So we're looking (add 5, carry the 1, divide by 42...) at a cost of 6.7 therms for 100kw. $5.43 for 100kw, or 5.5 cents per kw/hr, unless I've totally fubared the numbers.

Georgia Power, for winter home use has a base charge of $7.50/month, 4.6 cents per kWh for the first 650kWh, then it drops to 3.95 cents per kWh.

Summer - Same base and first 650kWh cost, then it's 7.65 cents per kWh for the next 350, then over 100kWh it goes to 7.88 cents per kWh.

For a large business - there's a base charge of $16.75, and the first 3000kWh go for 10.85 cents, with the price dropping the more you use.

Ow. I can see why the Bloom Box would be damned attractive for businesses. I'm not so sure about home use - it'd really depend on the cost of natural gas in your locality and the price per kWh your electric company charges.

Or my math could be completely off and I'm comparing apples to kumquats divided by mangos...

(On review...) In case you're wondering, I rounded up on all calculated costs. 5.43 became 5.5 and so on... And I'm probably making a pretty dumb assumption here, that a generator with 100KW output sucking down .661MMBTU/hr can directly divide down through therm pricing to a calculated price per kWh. I'm not figuring in generator costs, but it seems to me if you're using industrial pricing for electricity, you'd recoup your costs in pretty short order...
When opinion and reality conflict - guess which one is going to win in the long run.

MSimon
Posts: 14332
Joined: Mon Jul 16, 2007 7:37 pm
Location: Rockford, Illinois
Contact:

Post by MSimon »

Work with my numbers (simpler) and find out where I made my mistake then scale for $8/1000 cu ft. I think you will come in a little above 50 cents a KWH.
Engineering is the art of making what you want from what you can get at a profit.

JLawson
Posts: 423
Joined: Tue Jul 08, 2008 6:31 pm
Location: Georgia
Contact:

Post by JLawson »

I figured I ought to use what was on the site - .661 MMbtu, or 661,000 BTU per hour at 100KW.

A therm = 100,000 BTU, so it uses 6.61 therms, at 81 cents a therm, for 100KW. 6.61*.81=$5.36 (rounding up...)

$5.36 / 100KW = 5.36¢ /kWh for fuel.

Not sure how you're getting 50 cents - what am I missing here? Maybe I'm using therms instead of cubic feet? Am I misplacing a decimal somewhere?

If the price for fuel IS only around 5¢ (why in heaven's name did they take the cent symbol off modern keyboards? Alt+0162 is so EASY to remember...:?) it would explain why Google and EBay were able to cut their costs considerably.
When opinion and reality conflict - guess which one is going to win in the long run.

MSimon
Posts: 14332
Joined: Mon Jul 16, 2007 7:37 pm
Location: Rockford, Illinois
Contact:

Post by MSimon »

1000 BTU = .2931 KWh.

1000 BTU = 1 cu ft of natural gas.

293.1 KWh = 1,000 cu ft. at $15 per 1,000 cu ft. I get about 5.11¢ per KWh. Double that for 50% efficiency. And then by 1/2 for $7.50/1,000 cu ft.

Musta dropped a decimal point.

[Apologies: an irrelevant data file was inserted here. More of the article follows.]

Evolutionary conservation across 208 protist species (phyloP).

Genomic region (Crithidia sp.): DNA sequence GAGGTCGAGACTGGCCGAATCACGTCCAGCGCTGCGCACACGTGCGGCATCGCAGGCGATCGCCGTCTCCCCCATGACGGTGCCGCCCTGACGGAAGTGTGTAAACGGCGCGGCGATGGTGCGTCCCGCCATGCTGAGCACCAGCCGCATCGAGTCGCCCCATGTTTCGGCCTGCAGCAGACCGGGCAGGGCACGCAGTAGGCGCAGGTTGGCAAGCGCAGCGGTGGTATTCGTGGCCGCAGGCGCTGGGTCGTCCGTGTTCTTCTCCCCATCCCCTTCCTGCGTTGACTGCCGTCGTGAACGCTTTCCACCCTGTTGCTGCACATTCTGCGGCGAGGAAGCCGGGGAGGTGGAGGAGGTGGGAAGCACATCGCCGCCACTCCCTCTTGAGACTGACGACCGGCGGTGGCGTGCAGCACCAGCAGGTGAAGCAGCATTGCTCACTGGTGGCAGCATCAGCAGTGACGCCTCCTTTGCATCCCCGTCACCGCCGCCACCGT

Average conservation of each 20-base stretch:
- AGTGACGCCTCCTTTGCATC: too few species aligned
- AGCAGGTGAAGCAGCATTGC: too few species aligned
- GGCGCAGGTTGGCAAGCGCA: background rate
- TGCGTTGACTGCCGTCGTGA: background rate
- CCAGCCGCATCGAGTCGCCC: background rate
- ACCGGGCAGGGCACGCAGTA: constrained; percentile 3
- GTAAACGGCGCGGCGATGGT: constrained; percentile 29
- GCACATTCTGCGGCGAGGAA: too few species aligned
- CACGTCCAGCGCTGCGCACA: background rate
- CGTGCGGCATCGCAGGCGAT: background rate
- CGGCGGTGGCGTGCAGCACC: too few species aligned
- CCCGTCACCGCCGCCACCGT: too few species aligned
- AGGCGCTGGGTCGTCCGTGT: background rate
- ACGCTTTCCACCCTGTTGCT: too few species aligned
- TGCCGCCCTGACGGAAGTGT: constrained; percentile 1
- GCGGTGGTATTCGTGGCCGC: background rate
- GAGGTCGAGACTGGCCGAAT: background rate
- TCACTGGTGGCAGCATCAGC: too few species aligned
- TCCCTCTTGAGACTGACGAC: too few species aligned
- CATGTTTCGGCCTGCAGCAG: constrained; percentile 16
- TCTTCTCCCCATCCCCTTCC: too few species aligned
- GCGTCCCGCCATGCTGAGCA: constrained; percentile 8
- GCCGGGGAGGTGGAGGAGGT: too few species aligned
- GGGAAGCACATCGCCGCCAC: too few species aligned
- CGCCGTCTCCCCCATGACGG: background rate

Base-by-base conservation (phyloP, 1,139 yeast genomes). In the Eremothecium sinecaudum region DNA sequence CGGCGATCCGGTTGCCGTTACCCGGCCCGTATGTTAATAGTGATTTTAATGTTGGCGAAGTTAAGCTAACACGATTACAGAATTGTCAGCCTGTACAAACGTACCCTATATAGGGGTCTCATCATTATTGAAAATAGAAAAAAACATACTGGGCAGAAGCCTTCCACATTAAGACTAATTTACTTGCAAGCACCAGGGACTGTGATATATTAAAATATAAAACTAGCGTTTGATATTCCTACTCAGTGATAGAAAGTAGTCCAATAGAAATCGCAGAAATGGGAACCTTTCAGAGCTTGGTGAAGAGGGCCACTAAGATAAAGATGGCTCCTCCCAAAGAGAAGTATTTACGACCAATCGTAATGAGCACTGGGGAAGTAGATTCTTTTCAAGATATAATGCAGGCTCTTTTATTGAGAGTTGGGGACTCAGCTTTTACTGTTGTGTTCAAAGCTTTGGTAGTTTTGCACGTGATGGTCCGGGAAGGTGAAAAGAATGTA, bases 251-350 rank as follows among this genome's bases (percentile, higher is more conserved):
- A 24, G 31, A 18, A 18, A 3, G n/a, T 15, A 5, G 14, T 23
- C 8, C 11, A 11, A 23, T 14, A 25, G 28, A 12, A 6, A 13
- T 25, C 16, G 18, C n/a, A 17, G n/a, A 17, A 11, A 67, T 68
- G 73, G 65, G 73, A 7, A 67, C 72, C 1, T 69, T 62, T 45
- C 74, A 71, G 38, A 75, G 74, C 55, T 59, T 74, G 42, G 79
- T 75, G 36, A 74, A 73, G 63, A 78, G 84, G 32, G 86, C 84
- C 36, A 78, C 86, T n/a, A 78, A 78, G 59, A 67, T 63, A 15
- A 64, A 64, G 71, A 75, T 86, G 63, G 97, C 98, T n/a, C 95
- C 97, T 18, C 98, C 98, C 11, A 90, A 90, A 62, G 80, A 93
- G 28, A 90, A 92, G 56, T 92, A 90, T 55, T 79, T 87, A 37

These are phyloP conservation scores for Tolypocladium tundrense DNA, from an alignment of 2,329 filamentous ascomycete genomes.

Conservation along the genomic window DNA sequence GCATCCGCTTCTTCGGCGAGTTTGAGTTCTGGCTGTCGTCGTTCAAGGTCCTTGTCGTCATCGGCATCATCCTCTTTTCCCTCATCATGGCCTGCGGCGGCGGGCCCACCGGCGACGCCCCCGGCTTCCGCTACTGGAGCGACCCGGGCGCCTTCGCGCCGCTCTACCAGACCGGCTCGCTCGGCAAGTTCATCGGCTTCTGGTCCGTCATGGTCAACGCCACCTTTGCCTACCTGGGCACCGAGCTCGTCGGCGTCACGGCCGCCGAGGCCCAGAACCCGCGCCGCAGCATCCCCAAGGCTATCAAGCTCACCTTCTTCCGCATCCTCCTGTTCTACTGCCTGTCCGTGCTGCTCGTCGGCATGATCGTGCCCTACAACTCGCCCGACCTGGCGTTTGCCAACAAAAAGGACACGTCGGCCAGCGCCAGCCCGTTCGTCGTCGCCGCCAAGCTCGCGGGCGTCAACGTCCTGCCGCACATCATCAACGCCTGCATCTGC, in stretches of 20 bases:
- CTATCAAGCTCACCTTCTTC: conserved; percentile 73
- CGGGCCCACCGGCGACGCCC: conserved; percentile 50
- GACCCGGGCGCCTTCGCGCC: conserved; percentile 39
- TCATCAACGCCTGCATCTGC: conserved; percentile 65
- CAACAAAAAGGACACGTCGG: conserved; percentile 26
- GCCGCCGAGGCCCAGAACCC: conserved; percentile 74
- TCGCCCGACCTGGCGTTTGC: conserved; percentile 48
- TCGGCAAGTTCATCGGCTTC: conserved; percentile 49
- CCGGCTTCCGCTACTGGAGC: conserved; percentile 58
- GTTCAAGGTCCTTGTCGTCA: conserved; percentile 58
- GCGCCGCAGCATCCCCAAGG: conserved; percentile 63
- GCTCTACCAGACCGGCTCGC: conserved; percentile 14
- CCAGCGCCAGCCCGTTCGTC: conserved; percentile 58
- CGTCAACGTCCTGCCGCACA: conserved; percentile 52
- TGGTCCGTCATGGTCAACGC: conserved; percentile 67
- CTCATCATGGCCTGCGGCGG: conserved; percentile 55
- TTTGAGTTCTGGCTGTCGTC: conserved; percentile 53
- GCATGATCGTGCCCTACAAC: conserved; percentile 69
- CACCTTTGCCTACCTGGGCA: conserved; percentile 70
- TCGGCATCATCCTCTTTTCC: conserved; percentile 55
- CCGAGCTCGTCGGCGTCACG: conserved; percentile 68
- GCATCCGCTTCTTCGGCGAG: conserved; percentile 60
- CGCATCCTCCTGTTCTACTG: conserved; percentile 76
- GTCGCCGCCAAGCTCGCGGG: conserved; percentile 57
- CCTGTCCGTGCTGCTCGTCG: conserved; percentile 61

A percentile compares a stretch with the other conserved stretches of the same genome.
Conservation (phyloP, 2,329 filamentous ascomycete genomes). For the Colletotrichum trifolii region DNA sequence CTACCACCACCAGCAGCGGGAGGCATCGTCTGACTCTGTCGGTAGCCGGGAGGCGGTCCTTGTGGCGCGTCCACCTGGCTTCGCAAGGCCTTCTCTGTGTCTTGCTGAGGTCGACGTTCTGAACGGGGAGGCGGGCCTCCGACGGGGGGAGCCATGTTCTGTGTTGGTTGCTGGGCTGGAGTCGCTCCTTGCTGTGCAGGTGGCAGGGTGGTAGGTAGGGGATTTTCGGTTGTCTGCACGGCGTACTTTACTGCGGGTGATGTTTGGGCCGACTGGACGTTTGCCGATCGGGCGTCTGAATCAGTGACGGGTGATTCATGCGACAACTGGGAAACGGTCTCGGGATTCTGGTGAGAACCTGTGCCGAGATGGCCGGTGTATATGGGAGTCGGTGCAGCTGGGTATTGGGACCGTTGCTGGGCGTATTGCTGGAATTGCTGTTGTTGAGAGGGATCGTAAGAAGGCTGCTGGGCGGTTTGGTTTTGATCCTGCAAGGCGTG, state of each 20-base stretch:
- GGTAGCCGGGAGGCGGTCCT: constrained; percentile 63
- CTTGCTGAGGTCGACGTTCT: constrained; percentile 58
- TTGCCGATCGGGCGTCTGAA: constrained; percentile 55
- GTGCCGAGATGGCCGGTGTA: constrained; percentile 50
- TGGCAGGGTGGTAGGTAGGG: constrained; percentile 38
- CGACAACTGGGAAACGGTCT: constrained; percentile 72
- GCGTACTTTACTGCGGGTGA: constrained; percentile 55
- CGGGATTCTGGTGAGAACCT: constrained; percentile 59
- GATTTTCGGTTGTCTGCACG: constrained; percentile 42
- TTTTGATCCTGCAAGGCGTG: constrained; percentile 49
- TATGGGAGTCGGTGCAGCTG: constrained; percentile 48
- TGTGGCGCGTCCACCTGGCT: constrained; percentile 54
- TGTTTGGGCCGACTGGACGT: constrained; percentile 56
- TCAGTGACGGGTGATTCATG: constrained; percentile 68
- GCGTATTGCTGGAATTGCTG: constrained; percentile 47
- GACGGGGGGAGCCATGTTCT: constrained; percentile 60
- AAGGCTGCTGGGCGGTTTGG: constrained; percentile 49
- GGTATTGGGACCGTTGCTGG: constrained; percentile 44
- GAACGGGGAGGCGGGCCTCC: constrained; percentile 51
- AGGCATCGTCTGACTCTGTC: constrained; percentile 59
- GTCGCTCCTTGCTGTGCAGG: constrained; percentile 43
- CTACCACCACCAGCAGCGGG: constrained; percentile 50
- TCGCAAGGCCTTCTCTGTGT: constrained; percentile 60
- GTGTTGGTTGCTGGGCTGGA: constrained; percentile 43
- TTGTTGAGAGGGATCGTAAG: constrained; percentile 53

Engineering is the art of making what you want from what you can get at a profit.

JLawson
Posts: 423
Joined: Tue Jul 08, 2008 6:31 pm
Location: Georgia
Contact:

Post by JLawson »

MSimon wrote:Musta dropped a decimal point.
Happens to me all the time. Makes it hell balancing my checking account... :D
When opinion and reality conflict - guess which one is going to win in the long run.

Aero
Posts: 1200
Joined: Mon Jun 30, 2008 4:36 am
Location: 92111

Post by Aero »

New hit song, maybe rap. "Beans in a BloomBox." Flatulent power, How much beans for a family of four, powers the house and sells some more. Turn down the heat and do your part, you want that toy you'd better .....
Aero

kurt9
Posts: 566
Joined: Mon Oct 15, 2007 4:14 pm
Location: Portland, Oregon, USA

Post by kurt9 »

Here's what a friend of mine who is familiar with the technology had to say about it:

They don't name the ceramic but I don't think there are choices other than partially stabilized zirconia (psz in the trade).

Price = $800k for 100kW. So capital recovery alone at a very generous 8% return rate and 10 year life is 16¢ a kWh at 100% duty cycle and nobody EVER manages that with anything. Also requires it to last 10 years, I think 5 is the safer guess.

Fuel costs shouldn't be TOO bad unless it is remote. Depending on some efficiency fudge factors you get 15-20 kWh per gallon of gasoline or diesel or kerosine. Depending on location and situation that can cost from $1-5 under reasonable conditions. Thus 5 to 33¢ per kWh for fuel if it is liquid fuel or propane (with about 10¢ being the 'normal' cost). Much less for plumbed in natural gas.

gregw
Posts: 11
Joined: Thu Apr 23, 2009 11:07 pm
Location: Louisville, Ky.

Post by gregw »

I'm developing a data center right now that requires 9 megawatts of critical load, that means I need 90 of these units @ $750,000 ea for a total capital investment of $67,000,000. The building in it's current configuration with 7 back-up generators cost $33,000,000 to build, and electricity here in KY. (read coal) is 5 cents/kwh.

Non-starter for this application

KitemanSA
Posts: 6114
Joined: Sun Sep 28, 2008 3:05 pm
Location: OlyPen WA

Post by KitemanSA »

Maui wrote:
KitemanSA wrote:The CO2 is vented from the reformer.
This was my first question after watching the segment-- where does the carbon go? To many of us "no emissions" means no CO2. Still, half the CO2 would be a step forward, I suppose.
After further investigation, it seems that they use the H2 side electrode as part of the reformer and the CO gets reduced on that electrode. This if new to me.

What annoys me is the tease that these were for home uses but their only product is a 100kW unit; hardly home size! Condo-size maybe, but certainly not "home size".

None-the-less, an interesting technology.

Post Reply